The now-removed Dove ad was deemed racist on social media Naythemua

Cosmetics and beauty company Dove has apologised after promoting an advertisement on Facebook that was widely condemned as racist.

The controversial advertising campaign, which circulated quickly across social media, showed a black woman taking off her t-shirt to reveal a white woman underneath. Another now-removed image showed the white woman undressing to show an Asian woman.

Amid mounting backlash across both Facebook and Twitter, Unilever-owned Dove tweeted: "An image we recently posted on Facebook missed the mark in representing women of colour thoughtfully.

"We deeply regret the offence it caused."

The pictures first started to spread on Friday (6 October) after being posted online by an American makeup artist using the name Naythemua.

"So I'm scrolling through Facebook and this is the #dove ad that comes up.... ok so what am I looking at," she wrote to her Facebook followers.

As the debate roared in the comments section, some pointed out that Dove's marketing team was likely attempting to show the product could be used by everyone.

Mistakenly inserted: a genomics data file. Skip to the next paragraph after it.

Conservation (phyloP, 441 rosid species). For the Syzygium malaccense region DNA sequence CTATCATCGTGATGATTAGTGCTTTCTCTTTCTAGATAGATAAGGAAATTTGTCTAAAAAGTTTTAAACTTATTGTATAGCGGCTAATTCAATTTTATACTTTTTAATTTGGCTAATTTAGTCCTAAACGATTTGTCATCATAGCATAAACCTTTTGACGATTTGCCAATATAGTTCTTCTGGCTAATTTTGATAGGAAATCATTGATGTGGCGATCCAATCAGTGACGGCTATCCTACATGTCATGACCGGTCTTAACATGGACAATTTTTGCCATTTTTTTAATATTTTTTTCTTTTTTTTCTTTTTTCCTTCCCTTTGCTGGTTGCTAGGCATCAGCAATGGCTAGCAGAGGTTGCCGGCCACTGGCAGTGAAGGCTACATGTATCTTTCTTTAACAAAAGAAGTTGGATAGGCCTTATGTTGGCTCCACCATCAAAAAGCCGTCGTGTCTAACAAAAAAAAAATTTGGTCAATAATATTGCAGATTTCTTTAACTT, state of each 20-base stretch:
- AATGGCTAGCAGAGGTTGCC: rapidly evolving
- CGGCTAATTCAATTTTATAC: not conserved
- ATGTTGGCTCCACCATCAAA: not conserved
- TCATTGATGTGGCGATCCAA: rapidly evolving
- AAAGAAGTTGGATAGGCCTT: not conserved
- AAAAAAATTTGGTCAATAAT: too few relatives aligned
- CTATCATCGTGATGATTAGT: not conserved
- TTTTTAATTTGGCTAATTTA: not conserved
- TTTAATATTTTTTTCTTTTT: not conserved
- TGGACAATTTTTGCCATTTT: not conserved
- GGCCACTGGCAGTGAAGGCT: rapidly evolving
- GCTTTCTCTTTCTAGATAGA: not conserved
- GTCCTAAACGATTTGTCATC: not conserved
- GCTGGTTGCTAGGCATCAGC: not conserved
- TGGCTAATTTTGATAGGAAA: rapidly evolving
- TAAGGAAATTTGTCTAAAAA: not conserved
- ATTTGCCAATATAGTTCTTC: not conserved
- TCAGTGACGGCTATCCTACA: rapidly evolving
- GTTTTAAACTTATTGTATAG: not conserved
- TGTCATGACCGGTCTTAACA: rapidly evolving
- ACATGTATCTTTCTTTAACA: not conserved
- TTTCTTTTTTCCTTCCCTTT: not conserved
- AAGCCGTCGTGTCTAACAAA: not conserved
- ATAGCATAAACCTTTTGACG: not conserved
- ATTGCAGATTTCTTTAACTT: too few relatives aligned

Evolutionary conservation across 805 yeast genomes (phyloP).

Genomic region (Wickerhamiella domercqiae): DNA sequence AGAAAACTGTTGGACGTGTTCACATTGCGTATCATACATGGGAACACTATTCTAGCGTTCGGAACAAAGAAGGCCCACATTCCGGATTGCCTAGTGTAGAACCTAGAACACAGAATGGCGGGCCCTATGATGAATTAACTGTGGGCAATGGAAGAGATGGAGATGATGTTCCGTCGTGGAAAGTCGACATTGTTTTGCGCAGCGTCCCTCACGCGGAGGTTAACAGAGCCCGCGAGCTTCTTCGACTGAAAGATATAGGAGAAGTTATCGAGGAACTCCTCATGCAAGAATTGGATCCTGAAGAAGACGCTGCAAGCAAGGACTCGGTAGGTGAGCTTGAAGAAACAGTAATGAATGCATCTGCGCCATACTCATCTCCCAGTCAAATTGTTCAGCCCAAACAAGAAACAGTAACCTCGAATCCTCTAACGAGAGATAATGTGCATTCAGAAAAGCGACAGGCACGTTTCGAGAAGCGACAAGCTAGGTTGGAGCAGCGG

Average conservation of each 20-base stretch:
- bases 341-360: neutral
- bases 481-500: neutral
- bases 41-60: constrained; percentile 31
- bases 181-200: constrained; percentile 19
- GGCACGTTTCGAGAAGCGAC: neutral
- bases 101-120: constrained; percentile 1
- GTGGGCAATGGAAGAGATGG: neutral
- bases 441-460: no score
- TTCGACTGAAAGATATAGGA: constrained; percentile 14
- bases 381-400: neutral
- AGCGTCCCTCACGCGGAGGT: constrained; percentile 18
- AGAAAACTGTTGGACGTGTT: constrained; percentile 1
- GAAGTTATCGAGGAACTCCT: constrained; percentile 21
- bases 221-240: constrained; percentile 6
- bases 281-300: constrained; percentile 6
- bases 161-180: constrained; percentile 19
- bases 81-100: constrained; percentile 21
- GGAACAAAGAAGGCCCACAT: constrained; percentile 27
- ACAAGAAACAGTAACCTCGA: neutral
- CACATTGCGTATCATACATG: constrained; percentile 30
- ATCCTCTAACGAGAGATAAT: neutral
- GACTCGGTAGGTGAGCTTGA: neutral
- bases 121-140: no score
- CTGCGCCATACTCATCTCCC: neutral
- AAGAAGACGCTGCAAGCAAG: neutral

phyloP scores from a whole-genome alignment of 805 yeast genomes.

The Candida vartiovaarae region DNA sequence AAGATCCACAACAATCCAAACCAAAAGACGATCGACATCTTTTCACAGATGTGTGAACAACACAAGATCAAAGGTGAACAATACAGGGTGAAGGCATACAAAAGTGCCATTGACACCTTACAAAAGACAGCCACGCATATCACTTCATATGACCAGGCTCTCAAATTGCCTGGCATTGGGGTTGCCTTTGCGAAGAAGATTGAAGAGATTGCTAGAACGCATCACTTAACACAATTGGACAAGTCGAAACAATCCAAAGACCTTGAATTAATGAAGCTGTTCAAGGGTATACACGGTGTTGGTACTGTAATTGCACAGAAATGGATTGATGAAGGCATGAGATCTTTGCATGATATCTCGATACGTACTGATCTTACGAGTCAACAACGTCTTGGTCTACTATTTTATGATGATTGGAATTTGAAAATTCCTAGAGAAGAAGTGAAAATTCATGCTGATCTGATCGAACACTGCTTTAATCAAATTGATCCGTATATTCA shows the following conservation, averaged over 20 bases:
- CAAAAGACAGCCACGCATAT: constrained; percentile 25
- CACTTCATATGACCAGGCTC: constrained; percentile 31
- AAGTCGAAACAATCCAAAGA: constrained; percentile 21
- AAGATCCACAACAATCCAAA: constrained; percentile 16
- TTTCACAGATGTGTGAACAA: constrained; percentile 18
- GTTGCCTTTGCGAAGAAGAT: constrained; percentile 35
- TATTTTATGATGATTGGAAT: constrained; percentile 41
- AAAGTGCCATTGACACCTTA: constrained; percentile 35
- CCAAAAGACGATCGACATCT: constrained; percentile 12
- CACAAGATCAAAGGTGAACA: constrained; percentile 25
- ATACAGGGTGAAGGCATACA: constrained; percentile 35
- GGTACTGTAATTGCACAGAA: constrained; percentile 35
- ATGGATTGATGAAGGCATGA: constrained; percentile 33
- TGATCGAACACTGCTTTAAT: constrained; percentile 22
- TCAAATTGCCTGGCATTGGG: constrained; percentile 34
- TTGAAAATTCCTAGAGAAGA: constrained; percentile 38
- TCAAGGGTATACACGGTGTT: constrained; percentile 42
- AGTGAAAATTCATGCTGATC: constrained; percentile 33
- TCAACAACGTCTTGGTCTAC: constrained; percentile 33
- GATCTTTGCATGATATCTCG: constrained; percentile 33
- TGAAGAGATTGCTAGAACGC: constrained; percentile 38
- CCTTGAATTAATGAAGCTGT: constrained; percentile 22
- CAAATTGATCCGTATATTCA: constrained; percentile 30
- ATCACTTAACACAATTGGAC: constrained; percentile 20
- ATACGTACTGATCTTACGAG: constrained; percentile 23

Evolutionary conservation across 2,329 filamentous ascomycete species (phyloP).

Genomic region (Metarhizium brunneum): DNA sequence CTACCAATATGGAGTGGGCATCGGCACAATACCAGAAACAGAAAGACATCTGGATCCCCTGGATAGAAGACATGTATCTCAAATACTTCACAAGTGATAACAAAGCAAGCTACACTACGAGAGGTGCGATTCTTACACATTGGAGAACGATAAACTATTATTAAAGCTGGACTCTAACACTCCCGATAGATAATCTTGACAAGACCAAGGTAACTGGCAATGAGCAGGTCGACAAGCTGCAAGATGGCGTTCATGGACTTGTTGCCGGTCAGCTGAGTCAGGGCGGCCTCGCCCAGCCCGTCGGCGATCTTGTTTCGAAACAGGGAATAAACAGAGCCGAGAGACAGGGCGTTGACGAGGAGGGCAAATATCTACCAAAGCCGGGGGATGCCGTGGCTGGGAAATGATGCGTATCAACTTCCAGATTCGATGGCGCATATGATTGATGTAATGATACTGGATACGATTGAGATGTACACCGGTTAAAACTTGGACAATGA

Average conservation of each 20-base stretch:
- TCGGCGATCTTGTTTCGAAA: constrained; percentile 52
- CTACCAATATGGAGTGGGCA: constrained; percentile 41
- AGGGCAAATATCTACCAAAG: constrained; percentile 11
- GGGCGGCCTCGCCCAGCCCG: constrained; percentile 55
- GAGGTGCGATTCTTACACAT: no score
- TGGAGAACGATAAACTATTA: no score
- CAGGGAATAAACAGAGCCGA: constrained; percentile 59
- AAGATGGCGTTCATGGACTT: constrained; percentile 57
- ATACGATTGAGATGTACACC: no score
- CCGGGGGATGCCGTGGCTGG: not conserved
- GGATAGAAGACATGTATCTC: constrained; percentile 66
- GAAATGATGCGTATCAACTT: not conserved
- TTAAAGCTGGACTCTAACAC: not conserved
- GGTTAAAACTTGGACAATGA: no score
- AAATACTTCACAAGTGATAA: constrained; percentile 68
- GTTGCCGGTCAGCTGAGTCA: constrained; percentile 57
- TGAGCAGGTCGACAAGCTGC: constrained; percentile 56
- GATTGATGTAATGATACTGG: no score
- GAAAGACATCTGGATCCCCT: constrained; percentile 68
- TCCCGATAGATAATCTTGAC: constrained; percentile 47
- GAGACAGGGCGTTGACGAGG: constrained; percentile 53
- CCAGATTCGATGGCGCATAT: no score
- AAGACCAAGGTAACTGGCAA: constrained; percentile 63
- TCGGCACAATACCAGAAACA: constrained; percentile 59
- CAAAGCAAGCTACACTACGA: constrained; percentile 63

But Naythemua hit back, arguing "the tone deafness in these companies makes no sense."

She continued: "We are judged by the colour of our skin and that includes what is considered beautiful in this country [...] they believe lighter representations should be at the forefront and that the darker you are the less beautiful [you are]."

Dove advert on Facebook
Controversial Facebook ad by Dove Naythemua

In response to the criticism, Dove's Facebook account published a separate apology.

It read: "Dove is committed to representing the beauty of diversity. In an image we posted this week, we missed the mark in thoughtfully representing women of colour and we deeply regret the offence that it has caused.

"The feedback that has been shared is important to us and we'll use it to guide us in the future."

Despite the numerous apologies from the firm, many online were not satisified. "Several people at @Dove looked at this ad and thought it was good to post. Not one thought, "ya know...this might not be a good look?" one post on Twitter read.

Another person wrote: "I deeply regret that I won't be able to use your products anymore. The apology is almost as tone deaf as the ad."

It's not the first time that the cosmetics brand has faced a backlash over racial issues. Two years ago, Dove was slammed for promoting a product for use on "normal to dark" skin.

Back in 2011, one Dove ad campaign showed a before and after image of a black woman's complexion transforming into that of a white woman after using a body wash product.